Our lives are not our own as smartphones trend toward cameras on cameras on cameras
Is that a camera bulge or are you happy to see me?
Last week we caught a glimpse of a possible new Apple iPhone that has a raised cluster of cameras on the back of the phone. While it’s currently based on leaked designs, Apple isn’t the only company leaning towards multiple lens cameras on smartphones. We could be entering a new era of phones that more accurately reflect how we use them.
“Influencer-style pictures are simply the way we document our lives now”, writes Taylor Lorenz at The Atlantic. That couldn’t be more true. While we might take pictures of other things sometimes, this Instagram life — as often posed with the back cameras as much as using the selfie, front-facing cameras — is one that has clearly muscled its way into smartphone design.
Look at the camera rectangle on the Samsung Galaxy S10 5G phone launching under the AT&T developer program. We’ll certainly see that design plastered on future Samsung phones, so we can perfectly capture our meals, our Instagram partners under more pressure to snap that perfectly quaffed picture.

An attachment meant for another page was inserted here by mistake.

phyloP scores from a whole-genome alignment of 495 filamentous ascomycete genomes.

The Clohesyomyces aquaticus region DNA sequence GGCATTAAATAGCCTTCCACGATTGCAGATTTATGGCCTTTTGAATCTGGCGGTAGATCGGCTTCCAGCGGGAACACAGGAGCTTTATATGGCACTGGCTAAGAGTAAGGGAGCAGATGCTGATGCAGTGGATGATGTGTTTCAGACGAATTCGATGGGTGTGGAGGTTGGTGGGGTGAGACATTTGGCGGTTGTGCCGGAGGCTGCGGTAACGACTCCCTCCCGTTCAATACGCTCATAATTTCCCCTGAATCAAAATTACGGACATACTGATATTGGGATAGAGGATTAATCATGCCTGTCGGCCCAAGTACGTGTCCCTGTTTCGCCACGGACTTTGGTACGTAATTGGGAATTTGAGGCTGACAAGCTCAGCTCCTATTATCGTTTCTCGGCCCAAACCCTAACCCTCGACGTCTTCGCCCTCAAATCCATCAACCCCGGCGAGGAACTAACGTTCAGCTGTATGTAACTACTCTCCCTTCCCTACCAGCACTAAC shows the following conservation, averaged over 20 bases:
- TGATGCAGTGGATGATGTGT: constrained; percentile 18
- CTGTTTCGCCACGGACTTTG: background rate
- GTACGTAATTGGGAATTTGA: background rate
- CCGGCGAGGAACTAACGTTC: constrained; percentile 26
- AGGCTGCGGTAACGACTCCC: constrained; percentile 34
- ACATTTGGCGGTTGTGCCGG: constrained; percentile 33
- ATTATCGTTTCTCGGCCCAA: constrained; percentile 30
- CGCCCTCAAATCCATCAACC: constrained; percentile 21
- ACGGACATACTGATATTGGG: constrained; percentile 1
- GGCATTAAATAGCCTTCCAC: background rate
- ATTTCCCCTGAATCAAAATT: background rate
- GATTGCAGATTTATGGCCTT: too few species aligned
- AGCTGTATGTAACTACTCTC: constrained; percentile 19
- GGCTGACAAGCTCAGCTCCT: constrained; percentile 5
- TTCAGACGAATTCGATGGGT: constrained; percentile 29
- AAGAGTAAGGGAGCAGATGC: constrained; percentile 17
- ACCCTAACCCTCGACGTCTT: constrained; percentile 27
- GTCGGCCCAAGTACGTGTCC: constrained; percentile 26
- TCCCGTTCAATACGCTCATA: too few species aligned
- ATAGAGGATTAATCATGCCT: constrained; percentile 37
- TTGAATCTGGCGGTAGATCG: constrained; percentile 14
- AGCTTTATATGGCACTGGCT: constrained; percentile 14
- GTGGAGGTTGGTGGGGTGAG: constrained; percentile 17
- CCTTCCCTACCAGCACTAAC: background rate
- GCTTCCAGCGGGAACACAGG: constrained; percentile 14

Leaks of the Google Pixel 4 cement this trend into stronger, more visible camera mounts. Within that camera bump, there appear to be additional sensors and a physical feel that will remind us that this isn’t just a textual communication device, it’s a visual one first. Our mission, should we accept it, is to capture everything we see before we stop seeing it and make sure everyone else possible knows we’ve seen it.
Is this a generational shift in design or a technology adaptation to the demands of the user base?
Are we really clamoring for more camera functionality on our phones? Every basic Kevin out there thinks they are a professional photographer because they have 15mp and a cluster of cameras on their phones.
While smartphones have leaped countless boundaries in their evolution from grainy 2mp pictures to near seamless HD photos now, it seems that these raised camera clusters on new designs might be jumping the proverbial shark. Stacking more cameras on the back of a phone does not instantly make everyone a better photographer. Most of your pictures are terrible. This is just sprinkling frosting on shit and calling it art.
Our lives are not meant for us to live within our own bubbles anymore. They are meant to be cataloged, shared on Facebook, Instagram, Twitter, and Snapchat. They are meant to be viewed, consumed and criticized by our so-called peers. Every photograph, every smiling selfie is sent out into the world to boost our own sense of self and existence. We can no longer be content to just soak in the effect of the world around us, but must steal our own visual memories with the snap of a shutter.
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